Sanskrit dictionarySource: DDSA: The practical Sanskrit-English dictionary
1) A. favour, kindness, obligation; showing favour, obliging, rewarding (opp. nigraha); निग्रहानुग्रहकर्ता (nigrahānugrahakartā) Pt.1; पादार्पणानुग्रहपूतपृष्ठम् (pādārpaṇānugrahapūtapṛṣṭham) R.2.35; अनुग्रह इवेयमभ्यर्थना (anugraha iveyamabhyarthanā) Ś.1; अनुग्रहं संस्मरणप्रवृत्तम् (anugrahaṃ saṃsmaraṇapravṛttam) Ku.3.3.
2) Assistance, help (shown to the poor in feeding them &c. daridrādipoṣaṇam).
3) Facilitating by spells.
Derivable forms: anugrahaḥ (अनुग्रहः).
See also (synonyms): anugrahaṇa.Source: Cologne Digital Sanskrit Dictionaries: Shabda-Sagara Sanskrit-English Dictionary
(-haḥ) Favour; conferring benefits, promoting good, and preventing ill. E. anu afterwards, graha to take, and ac aff.Source: Cologne Digital Sanskrit Dictionaries: Benfey Sanskrit-English Dictionary
Anugraha (अनुग्रह).—[anu-grah + a], m. 1. Promoting, [Rāmāyaṇa] 6, 11, 22. 2. Favour, [Pañcatantra] 34, 2. 3. Help, Böhtl. Ind. Spr. 1643.Source: Cologne Digital Sanskrit Dictionaries: Cappeller Sanskrit-English Dictionary
Anugraha (अनुग्रह).—[masculine] favour, kindness, service, benefit.Source: Cologne Digital Sanskrit Dictionaries: Monier-Williams Sanskrit-English Dictionary
1) Anugraha (अनुग्रह):—[=anu-graha] [from anu-grah] m. favour, kindness, showing favour, conferring benefits, promoting or furthering a good object
2) [v.s. ...] assistance
3) [v.s. ...] facilitating by incantations
4) [v.s. ...] rear-guard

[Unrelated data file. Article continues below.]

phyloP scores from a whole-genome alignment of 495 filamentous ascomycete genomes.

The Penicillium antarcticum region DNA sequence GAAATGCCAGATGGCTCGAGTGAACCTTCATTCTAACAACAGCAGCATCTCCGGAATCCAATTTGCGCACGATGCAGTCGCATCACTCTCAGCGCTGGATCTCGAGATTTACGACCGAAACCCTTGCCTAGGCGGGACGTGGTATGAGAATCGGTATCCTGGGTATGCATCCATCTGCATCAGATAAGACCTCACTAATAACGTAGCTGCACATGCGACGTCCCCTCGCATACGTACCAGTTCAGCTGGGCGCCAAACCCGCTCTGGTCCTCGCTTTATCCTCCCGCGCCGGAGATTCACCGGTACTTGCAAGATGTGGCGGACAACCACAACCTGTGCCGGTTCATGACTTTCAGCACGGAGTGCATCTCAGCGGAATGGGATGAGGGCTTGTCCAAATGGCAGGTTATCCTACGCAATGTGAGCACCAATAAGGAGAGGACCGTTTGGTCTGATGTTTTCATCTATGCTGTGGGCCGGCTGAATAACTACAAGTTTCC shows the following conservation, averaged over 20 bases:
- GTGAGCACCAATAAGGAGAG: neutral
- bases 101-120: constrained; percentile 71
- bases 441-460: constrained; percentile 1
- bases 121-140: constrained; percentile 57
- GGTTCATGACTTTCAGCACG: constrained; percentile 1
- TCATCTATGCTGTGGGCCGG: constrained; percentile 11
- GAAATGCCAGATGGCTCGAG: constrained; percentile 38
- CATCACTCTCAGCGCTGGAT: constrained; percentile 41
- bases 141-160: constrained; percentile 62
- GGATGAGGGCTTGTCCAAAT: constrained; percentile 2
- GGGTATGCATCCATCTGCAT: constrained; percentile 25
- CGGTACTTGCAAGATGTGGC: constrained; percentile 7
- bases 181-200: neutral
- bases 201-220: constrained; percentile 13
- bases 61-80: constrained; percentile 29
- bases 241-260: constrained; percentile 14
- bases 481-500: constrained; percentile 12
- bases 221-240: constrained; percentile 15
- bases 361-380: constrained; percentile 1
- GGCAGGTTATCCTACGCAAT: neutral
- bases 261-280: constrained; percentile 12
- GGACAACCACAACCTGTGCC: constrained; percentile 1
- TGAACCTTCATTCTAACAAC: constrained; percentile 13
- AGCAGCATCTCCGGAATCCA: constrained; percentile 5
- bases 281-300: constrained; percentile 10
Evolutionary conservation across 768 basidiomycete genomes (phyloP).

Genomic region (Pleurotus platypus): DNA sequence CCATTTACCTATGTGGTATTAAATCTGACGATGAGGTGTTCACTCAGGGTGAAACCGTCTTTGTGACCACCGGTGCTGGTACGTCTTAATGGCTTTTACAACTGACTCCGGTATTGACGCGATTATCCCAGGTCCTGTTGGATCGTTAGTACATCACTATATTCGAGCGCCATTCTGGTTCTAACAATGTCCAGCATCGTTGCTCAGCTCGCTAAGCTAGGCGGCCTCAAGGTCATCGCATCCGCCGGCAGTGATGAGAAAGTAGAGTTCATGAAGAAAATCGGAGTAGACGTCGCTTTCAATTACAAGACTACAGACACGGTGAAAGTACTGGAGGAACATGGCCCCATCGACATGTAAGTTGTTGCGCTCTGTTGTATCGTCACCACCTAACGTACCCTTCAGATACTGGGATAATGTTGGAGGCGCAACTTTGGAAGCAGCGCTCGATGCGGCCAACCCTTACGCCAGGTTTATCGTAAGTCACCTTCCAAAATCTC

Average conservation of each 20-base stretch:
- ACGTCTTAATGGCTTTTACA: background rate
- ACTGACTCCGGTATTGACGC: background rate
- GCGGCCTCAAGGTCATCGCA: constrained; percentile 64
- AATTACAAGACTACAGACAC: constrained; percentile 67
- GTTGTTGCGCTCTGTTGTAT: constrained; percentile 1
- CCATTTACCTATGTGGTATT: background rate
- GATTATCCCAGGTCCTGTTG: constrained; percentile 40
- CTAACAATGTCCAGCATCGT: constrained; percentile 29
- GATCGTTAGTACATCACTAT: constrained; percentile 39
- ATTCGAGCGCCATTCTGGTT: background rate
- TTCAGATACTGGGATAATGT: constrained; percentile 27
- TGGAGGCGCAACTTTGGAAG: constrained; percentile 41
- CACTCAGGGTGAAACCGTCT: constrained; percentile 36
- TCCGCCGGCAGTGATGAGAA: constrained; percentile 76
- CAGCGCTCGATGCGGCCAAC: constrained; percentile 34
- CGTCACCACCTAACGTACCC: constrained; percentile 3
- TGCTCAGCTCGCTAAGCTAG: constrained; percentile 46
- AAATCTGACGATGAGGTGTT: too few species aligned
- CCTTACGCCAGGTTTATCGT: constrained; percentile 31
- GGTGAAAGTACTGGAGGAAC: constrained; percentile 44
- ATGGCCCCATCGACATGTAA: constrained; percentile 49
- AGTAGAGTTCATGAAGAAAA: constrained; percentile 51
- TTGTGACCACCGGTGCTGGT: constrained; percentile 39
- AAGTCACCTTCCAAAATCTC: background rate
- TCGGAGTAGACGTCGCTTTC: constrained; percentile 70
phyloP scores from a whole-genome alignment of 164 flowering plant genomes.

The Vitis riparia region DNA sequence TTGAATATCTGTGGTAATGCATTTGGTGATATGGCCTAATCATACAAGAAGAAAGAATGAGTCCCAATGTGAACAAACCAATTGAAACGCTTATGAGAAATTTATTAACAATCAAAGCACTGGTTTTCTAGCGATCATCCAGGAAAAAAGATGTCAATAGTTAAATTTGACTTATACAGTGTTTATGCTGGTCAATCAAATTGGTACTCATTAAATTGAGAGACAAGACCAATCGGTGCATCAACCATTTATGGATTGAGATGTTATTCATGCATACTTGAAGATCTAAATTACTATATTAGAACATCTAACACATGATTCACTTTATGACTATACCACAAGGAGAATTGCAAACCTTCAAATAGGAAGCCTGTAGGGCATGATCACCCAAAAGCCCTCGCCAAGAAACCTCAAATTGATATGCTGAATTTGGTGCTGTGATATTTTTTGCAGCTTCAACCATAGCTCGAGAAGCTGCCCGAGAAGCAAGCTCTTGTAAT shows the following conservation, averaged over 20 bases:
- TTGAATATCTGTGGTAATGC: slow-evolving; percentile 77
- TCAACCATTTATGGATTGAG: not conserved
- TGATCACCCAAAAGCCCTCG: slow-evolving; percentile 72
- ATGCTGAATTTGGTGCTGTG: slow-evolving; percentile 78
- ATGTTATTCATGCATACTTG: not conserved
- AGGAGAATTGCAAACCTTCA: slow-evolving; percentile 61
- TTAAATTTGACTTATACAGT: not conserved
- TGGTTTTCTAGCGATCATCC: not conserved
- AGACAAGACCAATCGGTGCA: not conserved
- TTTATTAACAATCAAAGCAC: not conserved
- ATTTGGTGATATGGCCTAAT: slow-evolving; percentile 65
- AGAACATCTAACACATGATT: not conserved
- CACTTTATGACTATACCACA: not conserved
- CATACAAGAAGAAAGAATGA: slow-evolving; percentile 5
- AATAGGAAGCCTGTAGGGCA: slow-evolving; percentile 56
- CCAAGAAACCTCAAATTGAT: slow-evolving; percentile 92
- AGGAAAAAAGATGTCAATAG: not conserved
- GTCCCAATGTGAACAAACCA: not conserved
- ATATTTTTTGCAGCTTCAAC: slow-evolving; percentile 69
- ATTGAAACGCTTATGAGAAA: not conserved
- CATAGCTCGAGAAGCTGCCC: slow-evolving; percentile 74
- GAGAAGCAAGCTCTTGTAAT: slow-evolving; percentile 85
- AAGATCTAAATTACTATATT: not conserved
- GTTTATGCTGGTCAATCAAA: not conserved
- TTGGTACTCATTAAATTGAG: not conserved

5) [v.s. ...] Name of the eighth or fifth creation, [Viṣṇu-purāṇa]Source: Cologne Digital Sanskrit Dictionaries: Goldstücker Sanskrit-English Dictionary
Anugraha (अनुग्रह):—[tatpurusha compound] m.
(-haḥ) 1) Promoting good and preventing ill or (according to another interpretation) promoting good by preventing ill.
2) The conferring benefits, favour.
3) Aid, assistance.
4) Instructing in the mystical verses or incantations of the Vedas(?).
5) See anugrahasarga. E. grah with anu, kṛt aff. ap.Source: Cologne Digital Sanskrit Dictionaries: Yates Sanskrit-English Dictionary
Anugraha (अनुग्रह):—[anu-graha] (haḥ) 1. m. Favor.
[Sanskrit to German]
Sanskrit, also spelled संस्कृतम् (saṃskṛtam), is an ancient language of India commonly seen as the grandmother of the Indo-European language family (even English!). Closely allied with Prakrit and Pali, Sanskrit is more exhaustive in both grammar and terms and has the most extensive collection of literature in the world, greatly surpassing its sister-languages Greek and Latin.
Hindi dictionarySource: DDSA: A practical Hindi-English dictionary
Anugraha (अनुग्रह) [Also spelled anugrah]:—(nm) obligation, favour, kindness.